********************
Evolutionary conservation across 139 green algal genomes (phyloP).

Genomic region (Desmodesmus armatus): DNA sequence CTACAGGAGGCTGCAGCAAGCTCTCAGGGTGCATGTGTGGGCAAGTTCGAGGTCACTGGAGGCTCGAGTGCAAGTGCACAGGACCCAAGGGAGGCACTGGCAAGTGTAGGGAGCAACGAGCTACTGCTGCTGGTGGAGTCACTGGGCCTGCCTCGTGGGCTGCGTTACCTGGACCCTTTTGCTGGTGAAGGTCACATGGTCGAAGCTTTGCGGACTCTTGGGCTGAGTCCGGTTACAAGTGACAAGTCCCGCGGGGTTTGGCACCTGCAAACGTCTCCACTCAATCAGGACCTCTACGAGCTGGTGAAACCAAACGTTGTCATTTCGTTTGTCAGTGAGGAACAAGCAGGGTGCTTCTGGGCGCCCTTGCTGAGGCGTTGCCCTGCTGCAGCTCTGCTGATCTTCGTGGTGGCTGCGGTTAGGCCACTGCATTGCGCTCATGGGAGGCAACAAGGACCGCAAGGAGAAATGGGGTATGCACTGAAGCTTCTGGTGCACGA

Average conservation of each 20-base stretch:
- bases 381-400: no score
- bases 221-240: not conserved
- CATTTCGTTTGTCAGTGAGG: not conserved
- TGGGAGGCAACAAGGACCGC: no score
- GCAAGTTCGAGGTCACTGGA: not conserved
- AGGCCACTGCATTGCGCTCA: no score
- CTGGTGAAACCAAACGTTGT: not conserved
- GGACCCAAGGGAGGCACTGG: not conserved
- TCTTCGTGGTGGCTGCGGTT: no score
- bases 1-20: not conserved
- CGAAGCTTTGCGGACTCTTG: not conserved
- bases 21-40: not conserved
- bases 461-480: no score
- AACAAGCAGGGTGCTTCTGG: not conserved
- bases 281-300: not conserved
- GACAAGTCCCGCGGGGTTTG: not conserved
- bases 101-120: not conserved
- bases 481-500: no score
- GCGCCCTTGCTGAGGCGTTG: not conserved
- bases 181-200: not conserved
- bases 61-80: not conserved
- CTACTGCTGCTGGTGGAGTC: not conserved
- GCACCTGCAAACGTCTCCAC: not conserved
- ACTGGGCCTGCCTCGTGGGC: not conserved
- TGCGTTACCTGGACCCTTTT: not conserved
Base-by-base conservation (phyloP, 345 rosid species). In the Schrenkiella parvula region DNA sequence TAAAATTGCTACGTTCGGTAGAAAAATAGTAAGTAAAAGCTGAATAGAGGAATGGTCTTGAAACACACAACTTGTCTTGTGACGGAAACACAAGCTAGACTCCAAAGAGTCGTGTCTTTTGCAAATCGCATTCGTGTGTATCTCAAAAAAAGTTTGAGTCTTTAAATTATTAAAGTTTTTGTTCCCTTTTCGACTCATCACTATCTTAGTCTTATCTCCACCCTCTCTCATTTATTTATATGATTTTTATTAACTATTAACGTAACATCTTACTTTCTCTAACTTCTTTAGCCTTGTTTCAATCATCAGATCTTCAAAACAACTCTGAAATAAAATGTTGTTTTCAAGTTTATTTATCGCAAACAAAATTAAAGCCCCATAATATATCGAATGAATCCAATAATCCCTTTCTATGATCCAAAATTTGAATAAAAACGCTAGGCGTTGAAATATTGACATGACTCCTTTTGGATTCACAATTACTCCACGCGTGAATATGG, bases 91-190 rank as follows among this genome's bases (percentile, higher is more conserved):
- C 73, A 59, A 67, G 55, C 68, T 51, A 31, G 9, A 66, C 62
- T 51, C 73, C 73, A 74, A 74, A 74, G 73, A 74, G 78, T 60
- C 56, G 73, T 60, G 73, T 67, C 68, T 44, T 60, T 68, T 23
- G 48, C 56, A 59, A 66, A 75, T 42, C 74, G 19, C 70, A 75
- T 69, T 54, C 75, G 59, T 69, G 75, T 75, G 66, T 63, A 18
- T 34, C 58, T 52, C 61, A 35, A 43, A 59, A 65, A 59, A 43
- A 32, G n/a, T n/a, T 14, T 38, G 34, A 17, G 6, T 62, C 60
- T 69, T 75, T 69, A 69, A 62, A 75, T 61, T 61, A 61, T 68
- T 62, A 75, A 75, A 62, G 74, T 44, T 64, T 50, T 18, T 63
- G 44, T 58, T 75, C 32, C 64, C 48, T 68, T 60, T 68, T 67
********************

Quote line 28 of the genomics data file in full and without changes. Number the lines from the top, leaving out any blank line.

- TGCGTTACCTGGACCCTTTT: not conserved